descriptionThe daily rates of whole-body phenylalanine oxidation (pine-ox) and hydroxylation (pine-OH) were determined in young men (n = 10) receiving [[sup.13.C]phenylalanine and [[sup.2.][H.sub.2]]tyrosine via primed constant oral infusion (four also received simultaneously [[2.sup.][H.sub.4]]tyrosine and [[2.sup.][H.sub.3]]leucine via primed constant intravenous infusions) continuously for 24 h (first 12 h fast and then 12 h fed). The subjects were given a diet supplying a proposed requirement phenylalanine intake (six subjects: 39 mg phenylalanine [multiplied by] [kg.sup. -1] [multiplied by] [d.sup. -1] without tyrosine; four subjects: 36 mg phenylalanine plus 6.8 mg tyrosine), based on an otherwise adequate L-amino acid mixture for 6 d before the tracer study. Our hypothesis was that the subjects would be in approximate body phenylalanine equilibrium at these intakes. Estimates of the daily rate of pine-ox were 26.9 [+ or -] 7.5 mg [multiplied by] [kg.sup -1] [multiplied by] [d.sup. -1] (17.2 [+ or -] 5.2 and 9.7 [+ or -] 3.2 mg [multiplied by] [kg.sup. -1] [multiplied by] [d.sup. -1] during the 12-h fast and fed periods, respectively), and for pine-OH they were 32.1 [+ or -] 11.9 mg [multiplied by] [kg.sup. -1] [multiplied by] [d.sup. -1] (21.7 [+ or -] 10.5 and 10.4 [+ or -] 2.5 mg [multiplied by] [kg.sup. -1] [multiplied by] [d.sup. -1] during the 12-h fast and fed periods, respectively). The daily phenylalanine balance was approximately neutral (P [is greater than] 0.05) when based on pine-ox or pine-OH (+4.73 [+ or -] 7.34 and -0.41 [+ or -] 12.6 mg [multiplied by] [kg.sup. -1] [multiplied by] [d.sup. -1], respectively). In comparison with recent, comparable 24-h tracer studies at deficient (22 mg [multiplied by] [kg.sup. -1] [multiplied by] [d.sup. -1]) and generous (100 mg [multiplied by] [kg.sup. -1] [multiplied by] [d.sup. -1]) phenylalanine intakes, these results support the hypothesis that a phenylalanine intake of 39 mg [multiplied by] [kg.sup. -1] [multiplied by] [d.sup. -1] (without significant tyrosine) approximates the mean requirement in healthy adults. This contrasts with the upper requirement value of 14 mg [multiplied by] [kg.sup. -1] [multiplied by] [d.sup. -1] for the total of the aromatic amino acids proposed in 1985 by FAO/WHO/UNU. Am J Clin Nutr 1997;65:473-88.
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abstractThe daily rates of whole-body phenylalanine oxidation (pine-ox) and hydroxylation (pine-OH) were determined in young men (n = 10) receiving [[sup.13.C]phenylalanine and [[sup.2.][H.sub.2]]tyrosine via primed constant oral infusion (four also received simultaneously [[2.sup.][H.sub.4]]tyrosine and [[2.sup.][H.sub.3]]leucine via primed constant intravenous infusions) continuously for 24 h (first 12 h fast and then 12 h fed). The subjects were given a diet supplying a proposed requirement phenylalanine intake (six subjects: 39 mg phenylalanine [multiplied by] [kg.sup. -1] [multiplied by] [d.sup. -1] without tyrosine; four subjects: 36 mg phenylalanine plus 6.8 mg tyrosine), based on an otherwise adequate L-amino acid mixture for 6 d before the tracer study. Our hypothesis was that the subjects would be in approximate body phenylalanine equilibrium at these intakes. Estimates of the daily rate of pine-ox were 26.9 [+ or -] 7.5 mg [multiplied by] [kg.sup -1] [multiplied by] [d.sup. -1] (17.2 [+ or -] 5.2 and 9.7 [+ or -] 3.2 mg [multiplied by] [kg.sup. -1] [multiplied by] [d.sup. -1] during the 12-h fast and fed periods, respectively), and for pine-OH they were 32.1 [+ or -] 11.9 mg [multiplied by] [kg.sup. -1] [multiplied by] [d.sup. -1] (21.7 [+ or -] 10.5 and 10.4 [+ or -] 2.5 mg [multiplied by] [kg.sup. -1] [multiplied by] [d.sup. -1] during the 12-h fast and fed periods, respectively). The daily phenylalanine balance was approximately neutral (P [is greater than] 0.05) when based on pine-ox or pine-OH (+4.73 [+ or -] 7.34 and -0.41 [+ or -] 12.6 mg [multiplied by] [kg.sup. -1] [multiplied by] [d.sup. -1], respectively). In comparison with recent, comparable 24-h tracer studies at deficient (22 mg [multiplied by] [kg.sup. -1] [multiplied by] [d.sup. -1]) and generous (100 mg [multiplied by] [kg.sup. -1] [multiplied by] [d.sup. -1]) phenylalanine intakes, these results support the hypothesis that a phenylalanine intake of 39 mg [multiplied by] [kg.sup. -1] [multiplied by] [d.sup. -1] (without significant tyrosine) approximates the mean requirement in healthy adults. This contrasts with the upper requirement value of 14 mg [multiplied by] [kg.sup. -1] [multiplied by] [d.sup. -1] for the total of the aromatic amino acids proposed in 1985 by FAO/WHO/UNU. Am J Clin Nutr 1997;65:473-88.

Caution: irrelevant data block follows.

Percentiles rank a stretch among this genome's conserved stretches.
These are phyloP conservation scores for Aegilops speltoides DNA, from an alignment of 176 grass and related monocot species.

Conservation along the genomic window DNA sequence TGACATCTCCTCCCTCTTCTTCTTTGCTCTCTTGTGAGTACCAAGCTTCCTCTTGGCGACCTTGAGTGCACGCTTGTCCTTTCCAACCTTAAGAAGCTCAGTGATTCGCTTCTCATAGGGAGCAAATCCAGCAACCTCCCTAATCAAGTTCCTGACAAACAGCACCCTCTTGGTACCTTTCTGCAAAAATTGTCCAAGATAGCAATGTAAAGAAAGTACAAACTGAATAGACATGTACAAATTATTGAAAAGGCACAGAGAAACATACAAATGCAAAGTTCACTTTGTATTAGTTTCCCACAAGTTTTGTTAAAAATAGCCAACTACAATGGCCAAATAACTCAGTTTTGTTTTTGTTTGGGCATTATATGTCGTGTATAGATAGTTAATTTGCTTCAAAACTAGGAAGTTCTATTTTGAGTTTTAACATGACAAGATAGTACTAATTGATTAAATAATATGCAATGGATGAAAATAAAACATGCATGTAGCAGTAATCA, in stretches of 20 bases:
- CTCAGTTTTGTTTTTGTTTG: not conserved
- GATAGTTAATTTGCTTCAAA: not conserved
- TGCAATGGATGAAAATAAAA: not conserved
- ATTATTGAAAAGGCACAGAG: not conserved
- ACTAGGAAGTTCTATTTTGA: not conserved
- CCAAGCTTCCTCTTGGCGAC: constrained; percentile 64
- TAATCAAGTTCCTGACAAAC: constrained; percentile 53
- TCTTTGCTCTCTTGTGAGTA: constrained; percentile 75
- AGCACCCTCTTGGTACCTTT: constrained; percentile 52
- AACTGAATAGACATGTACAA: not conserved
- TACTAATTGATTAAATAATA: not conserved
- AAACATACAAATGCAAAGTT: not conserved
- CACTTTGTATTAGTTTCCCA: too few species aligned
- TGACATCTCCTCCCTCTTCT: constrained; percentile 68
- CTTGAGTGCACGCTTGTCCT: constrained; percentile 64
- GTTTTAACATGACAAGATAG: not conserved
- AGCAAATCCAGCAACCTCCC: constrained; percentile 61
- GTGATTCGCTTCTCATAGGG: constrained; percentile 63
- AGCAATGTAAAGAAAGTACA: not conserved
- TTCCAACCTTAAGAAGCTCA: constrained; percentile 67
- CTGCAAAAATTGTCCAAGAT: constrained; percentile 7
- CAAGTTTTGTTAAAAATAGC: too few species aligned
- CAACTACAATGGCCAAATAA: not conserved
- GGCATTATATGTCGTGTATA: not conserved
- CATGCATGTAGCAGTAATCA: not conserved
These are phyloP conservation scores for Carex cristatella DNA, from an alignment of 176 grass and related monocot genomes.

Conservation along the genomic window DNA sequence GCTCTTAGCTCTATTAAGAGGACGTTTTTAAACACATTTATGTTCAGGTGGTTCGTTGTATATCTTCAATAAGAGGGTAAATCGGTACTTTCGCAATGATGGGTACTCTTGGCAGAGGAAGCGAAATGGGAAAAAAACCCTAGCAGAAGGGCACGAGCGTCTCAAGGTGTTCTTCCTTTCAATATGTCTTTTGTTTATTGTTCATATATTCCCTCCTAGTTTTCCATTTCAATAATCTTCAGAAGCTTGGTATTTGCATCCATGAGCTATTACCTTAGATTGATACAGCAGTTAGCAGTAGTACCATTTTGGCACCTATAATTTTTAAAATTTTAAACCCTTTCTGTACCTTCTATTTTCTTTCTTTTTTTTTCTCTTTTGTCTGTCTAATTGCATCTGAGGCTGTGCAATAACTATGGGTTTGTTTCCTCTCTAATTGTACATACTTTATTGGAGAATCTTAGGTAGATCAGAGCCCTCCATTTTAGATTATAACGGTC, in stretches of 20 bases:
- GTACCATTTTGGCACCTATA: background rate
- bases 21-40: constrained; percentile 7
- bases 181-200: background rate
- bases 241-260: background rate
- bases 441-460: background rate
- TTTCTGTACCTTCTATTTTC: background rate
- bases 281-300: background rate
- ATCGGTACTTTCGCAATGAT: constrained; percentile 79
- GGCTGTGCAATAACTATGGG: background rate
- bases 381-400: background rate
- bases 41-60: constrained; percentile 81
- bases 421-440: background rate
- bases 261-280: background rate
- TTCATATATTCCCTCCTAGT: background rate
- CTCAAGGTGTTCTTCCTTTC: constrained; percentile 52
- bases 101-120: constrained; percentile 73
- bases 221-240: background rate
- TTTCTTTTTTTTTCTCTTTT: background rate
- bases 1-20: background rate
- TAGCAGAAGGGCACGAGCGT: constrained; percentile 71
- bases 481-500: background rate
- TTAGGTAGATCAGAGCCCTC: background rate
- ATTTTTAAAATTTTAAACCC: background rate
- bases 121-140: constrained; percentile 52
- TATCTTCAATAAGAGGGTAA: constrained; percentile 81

pubAmerican Society for Clinical Nutrition, Inc.
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doi10.1093/ajcn/65.2.473
pages473-47388
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date1997-02-01